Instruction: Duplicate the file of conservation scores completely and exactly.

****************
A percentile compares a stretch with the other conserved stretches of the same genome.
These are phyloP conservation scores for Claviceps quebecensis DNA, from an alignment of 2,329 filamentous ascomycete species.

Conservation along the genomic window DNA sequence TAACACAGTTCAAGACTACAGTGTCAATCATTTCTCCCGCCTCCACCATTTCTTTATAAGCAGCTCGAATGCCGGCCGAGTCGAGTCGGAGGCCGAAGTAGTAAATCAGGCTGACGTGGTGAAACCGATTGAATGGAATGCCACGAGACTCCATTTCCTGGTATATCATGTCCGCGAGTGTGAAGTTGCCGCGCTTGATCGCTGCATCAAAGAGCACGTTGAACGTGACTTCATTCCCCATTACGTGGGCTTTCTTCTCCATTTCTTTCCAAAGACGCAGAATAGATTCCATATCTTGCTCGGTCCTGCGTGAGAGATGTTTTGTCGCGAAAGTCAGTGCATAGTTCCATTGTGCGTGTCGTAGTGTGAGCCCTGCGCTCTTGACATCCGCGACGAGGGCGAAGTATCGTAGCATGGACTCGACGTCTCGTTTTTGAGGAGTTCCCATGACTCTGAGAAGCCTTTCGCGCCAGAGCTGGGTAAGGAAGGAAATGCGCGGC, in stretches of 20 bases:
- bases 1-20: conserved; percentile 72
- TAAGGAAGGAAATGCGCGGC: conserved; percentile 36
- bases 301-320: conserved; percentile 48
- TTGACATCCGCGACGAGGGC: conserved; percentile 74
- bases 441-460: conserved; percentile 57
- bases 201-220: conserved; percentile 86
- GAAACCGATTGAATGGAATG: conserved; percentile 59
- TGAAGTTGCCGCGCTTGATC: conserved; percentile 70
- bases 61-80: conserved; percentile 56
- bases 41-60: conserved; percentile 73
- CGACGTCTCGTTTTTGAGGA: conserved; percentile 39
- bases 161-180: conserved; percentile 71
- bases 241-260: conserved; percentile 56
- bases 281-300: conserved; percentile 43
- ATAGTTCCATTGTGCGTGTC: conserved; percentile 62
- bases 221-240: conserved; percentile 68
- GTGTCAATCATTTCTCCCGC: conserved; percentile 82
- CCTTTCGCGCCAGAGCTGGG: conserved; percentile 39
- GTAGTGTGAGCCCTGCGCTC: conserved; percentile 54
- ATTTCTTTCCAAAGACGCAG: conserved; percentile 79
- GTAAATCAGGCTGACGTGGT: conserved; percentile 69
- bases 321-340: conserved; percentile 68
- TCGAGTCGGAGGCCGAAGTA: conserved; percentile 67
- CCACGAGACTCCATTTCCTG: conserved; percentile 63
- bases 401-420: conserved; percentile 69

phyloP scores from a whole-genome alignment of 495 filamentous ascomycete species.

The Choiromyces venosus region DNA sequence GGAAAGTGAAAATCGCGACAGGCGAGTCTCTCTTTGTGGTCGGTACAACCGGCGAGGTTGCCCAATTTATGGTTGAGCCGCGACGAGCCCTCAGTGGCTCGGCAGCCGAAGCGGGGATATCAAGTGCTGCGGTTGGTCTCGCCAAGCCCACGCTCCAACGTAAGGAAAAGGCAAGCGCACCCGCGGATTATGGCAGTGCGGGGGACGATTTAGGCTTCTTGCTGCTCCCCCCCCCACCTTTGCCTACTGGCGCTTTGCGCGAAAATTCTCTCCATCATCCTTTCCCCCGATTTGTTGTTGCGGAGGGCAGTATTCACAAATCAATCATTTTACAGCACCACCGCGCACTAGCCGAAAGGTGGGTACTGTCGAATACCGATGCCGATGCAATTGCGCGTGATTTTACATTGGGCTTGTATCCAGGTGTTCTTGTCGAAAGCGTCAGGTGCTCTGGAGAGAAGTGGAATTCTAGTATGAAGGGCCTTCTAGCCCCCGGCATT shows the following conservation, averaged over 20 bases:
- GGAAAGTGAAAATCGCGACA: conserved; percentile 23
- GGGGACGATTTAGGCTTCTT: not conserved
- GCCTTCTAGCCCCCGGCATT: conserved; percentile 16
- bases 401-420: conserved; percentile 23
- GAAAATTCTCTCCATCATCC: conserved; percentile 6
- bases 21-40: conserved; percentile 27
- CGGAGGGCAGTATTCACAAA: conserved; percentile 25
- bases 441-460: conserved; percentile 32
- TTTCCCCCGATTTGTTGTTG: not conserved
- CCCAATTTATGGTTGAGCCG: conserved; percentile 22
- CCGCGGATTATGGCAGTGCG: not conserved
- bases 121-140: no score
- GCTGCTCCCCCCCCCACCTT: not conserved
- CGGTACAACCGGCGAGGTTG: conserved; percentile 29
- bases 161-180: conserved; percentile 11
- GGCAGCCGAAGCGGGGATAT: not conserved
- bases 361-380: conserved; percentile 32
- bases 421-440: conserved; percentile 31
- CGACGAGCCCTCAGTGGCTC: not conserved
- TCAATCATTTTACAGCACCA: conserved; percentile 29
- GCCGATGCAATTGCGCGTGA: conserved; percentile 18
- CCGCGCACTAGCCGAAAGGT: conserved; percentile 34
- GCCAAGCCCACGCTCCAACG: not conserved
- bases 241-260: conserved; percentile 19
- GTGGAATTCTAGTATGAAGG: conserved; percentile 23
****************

A percentile compares a stretch with the other conserved stretches of the same genome.
These are phyloP conservation scores for Claviceps quebecensis DNA, from an alignment of 2,329 filamentous ascomycete species.

Conservation along the genomic window DNA sequence TAACACAGTTCAAGACTACAGTGTCAATCATTTCTCCCGCCTCCACCATTTCTTTATAAGCAGCTCGAATGCCGGCCGAGTCGAGTCGGAGGCCGAAGTAGTAAATCAGGCTGACGTGGTGAAACCGATTGAATGGAATGCCACGAGACTCCATTTCCTGGTATATCATGTCCGCGAGTGTGAAGTTGCCGCGCTTGATCGCTGCATCAAAGAGCACGTTGAACGTGACTTCATTCCCCATTACGTGGGCTTTCTTCTCCATTTCTTTCCAAAGACGCAGAATAGATTCCATATCTTGCTCGGTCCTGCGTGAGAGATGTTTTGTCGCGAAAGTCAGTGCATAGTTCCATTGTGCGTGTCGTAGTGTGAGCCCTGCGCTCTTGACATCCGCGACGAGGGCGAAGTATCGTAGCATGGACTCGACGTCTCGTTTTTGAGGAGTTCCCATGACTCTGAGAAGCCTTTCGCGCCAGAGCTGGGTAAGGAAGGAAATGCGCGGC, in stretches of 20 bases:
- bases 1-20: conserved; percentile 72
- TAAGGAAGGAAATGCGCGGC: conserved; percentile 36
- bases 301-320: conserved; percentile 48
- TTGACATCCGCGACGAGGGC: conserved; percentile 74
- bases 441-460: conserved; percentile 57
- bases 201-220: conserved; percentile 86
- GAAACCGATTGAATGGAATG: conserved; percentile 59
- TGAAGTTGCCGCGCTTGATC: conserved; percentile 70
- bases 61-80: conserved; percentile 56
- bases 41-60: conserved; percentile 73
- CGACGTCTCGTTTTTGAGGA: conserved; percentile 39
- bases 161-180: conserved; percentile 71
- bases 241-260: conserved; percentile 56
- bases 281-300: conserved; percentile 43
- ATAGTTCCATTGTGCGTGTC: conserved; percentile 62
- bases 221-240: conserved; percentile 68
- GTGTCAATCATTTCTCCCGC: conserved; percentile 82
- CCTTTCGCGCCAGAGCTGGG: conserved; percentile 39
- GTAGTGTGAGCCCTGCGCTC: conserved; percentile 54
- ATTTCTTTCCAAAGACGCAG: conserved; percentile 79
- GTAAATCAGGCTGACGTGGT: conserved; percentile 69
- bases 321-340: conserved; percentile 68
- TCGAGTCGGAGGCCGAAGTA: conserved; percentile 67
- CCACGAGACTCCATTTCCTG: conserved; percentile 63
- bases 401-420: conserved; percentile 69

phyloP scores from a whole-genome alignment of 495 filamentous ascomycete species.

The Choiromyces venosus region DNA sequence GGAAAGTGAAAATCGCGACAGGCGAGTCTCTCTTTGTGGTCGGTACAACCGGCGAGGTTGCCCAATTTATGGTTGAGCCGCGACGAGCCCTCAGTGGCTCGGCAGCCGAAGCGGGGATATCAAGTGCTGCGGTTGGTCTCGCCAAGCCCACGCTCCAACGTAAGGAAAAGGCAAGCGCACCCGCGGATTATGGCAGTGCGGGGGACGATTTAGGCTTCTTGCTGCTCCCCCCCCCACCTTTGCCTACTGGCGCTTTGCGCGAAAATTCTCTCCATCATCCTTTCCCCCGATTTGTTGTTGCGGAGGGCAGTATTCACAAATCAATCATTTTACAGCACCACCGCGCACTAGCCGAAAGGTGGGTACTGTCGAATACCGATGCCGATGCAATTGCGCGTGATTTTACATTGGGCTTGTATCCAGGTGTTCTTGTCGAAAGCGTCAGGTGCTCTGGAGAGAAGTGGAATTCTAGTATGAAGGGCCTTCTAGCCCCCGGCATT shows the following conservation, averaged over 20 bases:
- GGAAAGTGAAAATCGCGACA: conserved; percentile 23
- GGGGACGATTTAGGCTTCTT: not conserved
- GCCTTCTAGCCCCCGGCATT: conserved; percentile 16
- bases 401-420: conserved; percentile 23
- GAAAATTCTCTCCATCATCC: conserved; percentile 6
- bases 21-40: conserved; percentile 27
- CGGAGGGCAGTATTCACAAA: conserved; percentile 25
- bases 441-460: conserved; percentile 32
- TTTCCCCCGATTTGTTGTTG: not conserved
- CCCAATTTATGGTTGAGCCG: conserved; percentile 22
- CCGCGGATTATGGCAGTGCG: not conserved
- bases 121-140: no score
- GCTGCTCCCCCCCCCACCTT: not conserved
- CGGTACAACCGGCGAGGTTG: conserved; percentile 29
- bases 161-180: conserved; percentile 11
- GGCAGCCGAAGCGGGGATAT: not conserved
- bases 361-380: conserved; percentile 32
- bases 421-440: conserved; percentile 31
- CGACGAGCCCTCAGTGGCTC: not conserved
- TCAATCATTTTACAGCACCA: conserved; percentile 29
- GCCGATGCAATTGCGCGTGA: conserved; percentile 18
- CCGCGCACTAGCCGAAAGGT: conserved; percentile 34
- GCCAAGCCCACGCTCCAACG: not conserved
- bases 241-260: conserved; percentile 19
- GTGGAATTCTAGTATGAAGG: conserved; percentile 23